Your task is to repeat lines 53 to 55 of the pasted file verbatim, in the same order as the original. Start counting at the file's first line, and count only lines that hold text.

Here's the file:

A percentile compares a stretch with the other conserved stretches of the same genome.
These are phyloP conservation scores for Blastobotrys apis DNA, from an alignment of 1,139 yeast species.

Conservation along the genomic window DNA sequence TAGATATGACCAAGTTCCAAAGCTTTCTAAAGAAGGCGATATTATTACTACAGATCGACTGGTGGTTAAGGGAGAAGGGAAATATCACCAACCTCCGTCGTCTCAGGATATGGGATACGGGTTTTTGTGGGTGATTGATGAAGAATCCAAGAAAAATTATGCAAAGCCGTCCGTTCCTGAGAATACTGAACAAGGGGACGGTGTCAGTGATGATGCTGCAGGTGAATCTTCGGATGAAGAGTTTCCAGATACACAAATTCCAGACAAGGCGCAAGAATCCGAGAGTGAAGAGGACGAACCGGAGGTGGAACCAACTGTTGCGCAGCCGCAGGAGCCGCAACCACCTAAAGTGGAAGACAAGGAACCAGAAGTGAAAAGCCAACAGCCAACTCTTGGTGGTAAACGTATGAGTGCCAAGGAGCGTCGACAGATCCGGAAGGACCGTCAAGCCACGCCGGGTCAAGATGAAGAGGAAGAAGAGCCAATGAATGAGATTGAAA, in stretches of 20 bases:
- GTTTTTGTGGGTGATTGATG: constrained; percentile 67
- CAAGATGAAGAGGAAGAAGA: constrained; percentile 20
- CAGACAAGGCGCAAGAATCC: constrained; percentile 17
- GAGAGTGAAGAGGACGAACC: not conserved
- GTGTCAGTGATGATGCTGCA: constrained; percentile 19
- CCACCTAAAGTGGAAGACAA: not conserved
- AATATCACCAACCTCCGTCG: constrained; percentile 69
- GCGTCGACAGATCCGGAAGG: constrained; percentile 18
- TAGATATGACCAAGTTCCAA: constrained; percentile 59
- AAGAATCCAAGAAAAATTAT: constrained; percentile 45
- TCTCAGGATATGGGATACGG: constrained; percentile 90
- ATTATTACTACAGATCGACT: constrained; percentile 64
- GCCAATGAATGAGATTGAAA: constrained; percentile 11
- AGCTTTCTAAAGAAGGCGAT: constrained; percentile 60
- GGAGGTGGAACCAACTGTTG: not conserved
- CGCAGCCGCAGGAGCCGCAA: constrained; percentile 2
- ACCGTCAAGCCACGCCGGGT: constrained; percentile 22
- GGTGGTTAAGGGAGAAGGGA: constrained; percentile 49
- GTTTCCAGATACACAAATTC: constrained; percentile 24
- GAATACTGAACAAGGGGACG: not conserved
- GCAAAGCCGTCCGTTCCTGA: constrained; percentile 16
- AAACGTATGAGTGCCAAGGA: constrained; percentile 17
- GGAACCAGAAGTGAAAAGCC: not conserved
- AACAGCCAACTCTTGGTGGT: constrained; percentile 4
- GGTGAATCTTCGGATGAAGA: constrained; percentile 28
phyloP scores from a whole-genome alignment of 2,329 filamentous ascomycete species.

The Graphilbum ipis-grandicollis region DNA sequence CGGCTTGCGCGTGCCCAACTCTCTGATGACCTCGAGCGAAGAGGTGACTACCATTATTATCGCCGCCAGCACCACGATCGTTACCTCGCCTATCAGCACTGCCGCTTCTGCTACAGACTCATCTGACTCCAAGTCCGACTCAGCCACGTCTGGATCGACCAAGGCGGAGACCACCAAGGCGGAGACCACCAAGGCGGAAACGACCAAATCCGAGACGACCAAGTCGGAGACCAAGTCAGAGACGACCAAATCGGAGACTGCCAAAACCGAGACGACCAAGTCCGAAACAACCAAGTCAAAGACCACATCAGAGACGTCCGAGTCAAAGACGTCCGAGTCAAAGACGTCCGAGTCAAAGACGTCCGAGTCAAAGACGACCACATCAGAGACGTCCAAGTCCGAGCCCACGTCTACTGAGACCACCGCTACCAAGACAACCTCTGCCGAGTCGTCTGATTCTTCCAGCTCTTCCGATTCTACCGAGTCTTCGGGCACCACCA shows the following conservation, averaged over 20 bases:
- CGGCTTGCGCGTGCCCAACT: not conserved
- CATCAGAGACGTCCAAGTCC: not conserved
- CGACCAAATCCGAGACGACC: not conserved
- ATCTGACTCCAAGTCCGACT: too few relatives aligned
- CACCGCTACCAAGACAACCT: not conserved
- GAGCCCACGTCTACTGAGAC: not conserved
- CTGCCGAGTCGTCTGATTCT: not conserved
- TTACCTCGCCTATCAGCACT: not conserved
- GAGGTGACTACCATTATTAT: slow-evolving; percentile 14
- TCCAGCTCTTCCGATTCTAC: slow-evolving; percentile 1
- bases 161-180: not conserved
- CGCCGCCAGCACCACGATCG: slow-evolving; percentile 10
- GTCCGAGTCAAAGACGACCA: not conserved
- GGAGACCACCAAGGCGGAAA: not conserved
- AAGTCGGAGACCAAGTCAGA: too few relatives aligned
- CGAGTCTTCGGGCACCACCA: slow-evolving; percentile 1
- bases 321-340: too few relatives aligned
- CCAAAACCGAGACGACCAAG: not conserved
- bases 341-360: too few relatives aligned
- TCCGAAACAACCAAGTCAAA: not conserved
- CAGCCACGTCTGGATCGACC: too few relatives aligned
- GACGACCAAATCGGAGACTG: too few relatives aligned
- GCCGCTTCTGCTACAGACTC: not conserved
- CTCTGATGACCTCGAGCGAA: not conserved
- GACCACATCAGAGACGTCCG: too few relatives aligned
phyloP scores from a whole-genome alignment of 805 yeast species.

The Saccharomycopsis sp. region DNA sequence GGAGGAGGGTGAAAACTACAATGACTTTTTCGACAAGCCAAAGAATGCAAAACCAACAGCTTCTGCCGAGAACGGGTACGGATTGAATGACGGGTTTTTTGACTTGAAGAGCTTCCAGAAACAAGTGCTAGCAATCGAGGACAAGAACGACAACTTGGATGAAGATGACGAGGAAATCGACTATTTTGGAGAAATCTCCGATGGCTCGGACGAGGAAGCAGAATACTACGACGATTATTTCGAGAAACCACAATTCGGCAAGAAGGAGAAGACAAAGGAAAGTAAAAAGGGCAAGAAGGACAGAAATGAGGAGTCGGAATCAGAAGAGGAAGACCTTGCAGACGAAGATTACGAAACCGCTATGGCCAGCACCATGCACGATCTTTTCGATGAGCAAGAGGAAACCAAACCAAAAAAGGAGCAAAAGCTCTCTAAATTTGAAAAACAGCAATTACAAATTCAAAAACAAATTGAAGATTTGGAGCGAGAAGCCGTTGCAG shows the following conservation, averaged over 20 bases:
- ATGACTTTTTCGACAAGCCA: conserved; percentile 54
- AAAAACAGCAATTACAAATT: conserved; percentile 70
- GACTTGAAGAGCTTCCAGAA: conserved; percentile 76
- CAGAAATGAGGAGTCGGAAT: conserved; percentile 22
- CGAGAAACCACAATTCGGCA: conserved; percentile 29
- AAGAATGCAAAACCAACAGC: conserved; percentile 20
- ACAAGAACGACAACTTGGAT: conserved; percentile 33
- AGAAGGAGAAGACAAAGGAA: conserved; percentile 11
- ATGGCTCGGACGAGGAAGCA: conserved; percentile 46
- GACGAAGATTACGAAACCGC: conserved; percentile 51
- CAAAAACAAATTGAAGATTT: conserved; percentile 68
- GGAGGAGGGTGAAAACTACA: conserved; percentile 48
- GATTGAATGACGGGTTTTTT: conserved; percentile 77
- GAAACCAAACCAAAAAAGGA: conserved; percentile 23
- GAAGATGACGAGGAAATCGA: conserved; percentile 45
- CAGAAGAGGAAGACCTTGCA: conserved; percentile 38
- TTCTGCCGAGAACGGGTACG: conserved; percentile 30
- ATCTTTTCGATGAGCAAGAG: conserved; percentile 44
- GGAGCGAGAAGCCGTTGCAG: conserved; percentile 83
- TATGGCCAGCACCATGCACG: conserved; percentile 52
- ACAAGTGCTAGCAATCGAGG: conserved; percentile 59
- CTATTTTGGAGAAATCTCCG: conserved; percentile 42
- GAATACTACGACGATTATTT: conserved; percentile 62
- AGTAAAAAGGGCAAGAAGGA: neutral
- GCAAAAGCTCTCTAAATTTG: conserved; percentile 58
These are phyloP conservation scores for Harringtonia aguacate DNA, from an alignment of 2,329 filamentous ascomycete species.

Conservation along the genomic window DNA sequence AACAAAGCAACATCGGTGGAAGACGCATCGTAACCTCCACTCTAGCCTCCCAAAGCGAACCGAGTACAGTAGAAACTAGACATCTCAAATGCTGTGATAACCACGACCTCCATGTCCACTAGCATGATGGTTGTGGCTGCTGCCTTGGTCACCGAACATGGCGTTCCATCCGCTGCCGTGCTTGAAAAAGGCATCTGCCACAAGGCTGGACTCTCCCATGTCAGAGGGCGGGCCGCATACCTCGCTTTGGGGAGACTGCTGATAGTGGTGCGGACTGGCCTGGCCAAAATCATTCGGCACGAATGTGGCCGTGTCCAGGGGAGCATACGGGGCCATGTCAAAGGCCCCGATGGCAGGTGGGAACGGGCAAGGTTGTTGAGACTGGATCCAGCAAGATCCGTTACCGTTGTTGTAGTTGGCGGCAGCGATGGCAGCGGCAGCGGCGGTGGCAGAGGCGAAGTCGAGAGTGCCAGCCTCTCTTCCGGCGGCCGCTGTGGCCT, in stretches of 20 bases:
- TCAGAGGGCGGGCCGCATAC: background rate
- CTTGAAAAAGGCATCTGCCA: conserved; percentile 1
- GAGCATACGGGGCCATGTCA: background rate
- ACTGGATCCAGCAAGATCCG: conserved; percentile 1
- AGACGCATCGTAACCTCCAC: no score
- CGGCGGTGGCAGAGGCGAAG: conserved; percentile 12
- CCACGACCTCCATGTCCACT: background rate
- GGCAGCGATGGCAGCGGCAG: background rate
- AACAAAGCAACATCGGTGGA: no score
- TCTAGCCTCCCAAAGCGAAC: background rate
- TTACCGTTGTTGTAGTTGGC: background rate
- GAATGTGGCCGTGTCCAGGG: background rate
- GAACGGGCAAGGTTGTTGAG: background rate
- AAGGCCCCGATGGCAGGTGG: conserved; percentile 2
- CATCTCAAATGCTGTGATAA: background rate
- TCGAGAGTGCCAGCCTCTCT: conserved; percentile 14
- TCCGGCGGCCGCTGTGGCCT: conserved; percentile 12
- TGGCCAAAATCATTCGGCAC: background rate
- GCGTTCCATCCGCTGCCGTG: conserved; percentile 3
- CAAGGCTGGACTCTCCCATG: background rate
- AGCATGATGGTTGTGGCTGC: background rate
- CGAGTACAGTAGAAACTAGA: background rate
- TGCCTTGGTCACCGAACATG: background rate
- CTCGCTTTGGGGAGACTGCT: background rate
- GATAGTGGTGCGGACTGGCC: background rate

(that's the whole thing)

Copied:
- GCCGCTTCTGCTACAGACTC: not conserved
- CTCTGATGACCTCGAGCGAA: not conserved
- GACCACATCAGAGACGTCCG: too few relatives aligned